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…on style of management

Some employers have a very limited and old-fashioned view of “the boss” as someone who took orders from the Directors, shareholders or CEO and then basically bullied people into obeying - a military style of management, you might call it. Perhaps it was popularised by the entry into management of ex-officers after the Second World War…

Films about the workplace in the 50’s and 60’s - the classic being “I’m all right Jack” - often showed the boss as a benign (or otherwise) leader who weilded power by means of diktat. Peter Sellers’ portrayal of a legalistic and fearsomely awkward union leader confirmed this: how else could you deal with troublesome unions?

Twenty-five years later a real-life strike pitched Ian MacGregor in place of Richard Attenborough as the boss and Arthur Scargill reprising Peter Sellers’ role. This time, however, the bosses won a famous victory - and even more famously secured Prime Minister Margaret Thatcher’s “Iron Lady” reputation.

It did nothing to improve management, though, harking back to a period when the boss’s word was holy writ and you disobeyed at your peril.

Perhaps it was the rise of Japanese industry and its success, notably in motor manufacture and consumer electronics, which made employers think again about management. Japanese bosses, it was said, were more “hands-on” and companies were less hierarchical. Management was seen less as a force or position of power and more as a role in the process of production. Co-operation began to be seen as key; strikes became a symbol of failure; profit-sharing schemes were talked about.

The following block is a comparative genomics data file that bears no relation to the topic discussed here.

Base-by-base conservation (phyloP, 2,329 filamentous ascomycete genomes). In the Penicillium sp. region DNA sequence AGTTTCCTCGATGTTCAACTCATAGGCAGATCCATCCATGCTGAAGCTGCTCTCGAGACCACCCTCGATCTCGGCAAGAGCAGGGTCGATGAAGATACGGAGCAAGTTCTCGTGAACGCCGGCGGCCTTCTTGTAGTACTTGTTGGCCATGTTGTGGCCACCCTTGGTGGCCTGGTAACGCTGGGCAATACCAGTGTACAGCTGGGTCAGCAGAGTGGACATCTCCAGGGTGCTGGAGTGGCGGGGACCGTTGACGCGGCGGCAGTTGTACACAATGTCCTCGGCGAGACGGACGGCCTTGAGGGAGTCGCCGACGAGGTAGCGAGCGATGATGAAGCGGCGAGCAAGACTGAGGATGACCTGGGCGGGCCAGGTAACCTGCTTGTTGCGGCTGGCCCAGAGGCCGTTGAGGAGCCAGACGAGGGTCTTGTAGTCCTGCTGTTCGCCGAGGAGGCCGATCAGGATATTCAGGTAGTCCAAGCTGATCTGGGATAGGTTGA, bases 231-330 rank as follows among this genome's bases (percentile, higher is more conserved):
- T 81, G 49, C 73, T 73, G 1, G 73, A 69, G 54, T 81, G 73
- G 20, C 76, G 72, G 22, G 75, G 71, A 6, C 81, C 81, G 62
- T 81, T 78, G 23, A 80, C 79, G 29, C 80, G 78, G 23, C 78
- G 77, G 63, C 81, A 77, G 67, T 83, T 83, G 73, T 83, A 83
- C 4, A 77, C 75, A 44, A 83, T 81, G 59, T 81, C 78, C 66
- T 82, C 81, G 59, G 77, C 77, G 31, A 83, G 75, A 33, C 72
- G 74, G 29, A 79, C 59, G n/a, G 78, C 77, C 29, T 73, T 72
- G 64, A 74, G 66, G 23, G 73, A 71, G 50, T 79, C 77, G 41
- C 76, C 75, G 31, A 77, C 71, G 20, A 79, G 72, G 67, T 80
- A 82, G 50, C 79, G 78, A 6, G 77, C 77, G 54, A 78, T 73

9GNL come to the issue of management also with a psychological insight. The trouble with those old-fashioned dictatorial bosses is that they not only provoked opposition from workers and unions; they also did little to make the workplace efficient - by which we mean happy, relaxed and productive. When workers are annoyed with their managers, they think and talk about them and they consider leaving for another job. More to the point, they don’t give of their best to the task in hand. If so, managers have become part of the problem instead of part of the solution.

When managers, on the other hand, understand themselves (and their own style of management, whatever it is) as well as gain some insight into the people “under” them, then great things can happen. The simple step of showing you want to understand - even asking a few questions -demonstrates that you value people. Increased awareness brings more interest and opens up the possibility of improved working methods and raised motivation - which is crucial to better productivity.

Today’s complex problems in industry, healthcare, residential care, marketing and elsewhere require today’s solutions. These, increasingly, are solutions based not on dogma or outdated views of power and rights, but rather on understanding and valuing the people with whom and for whom we work.

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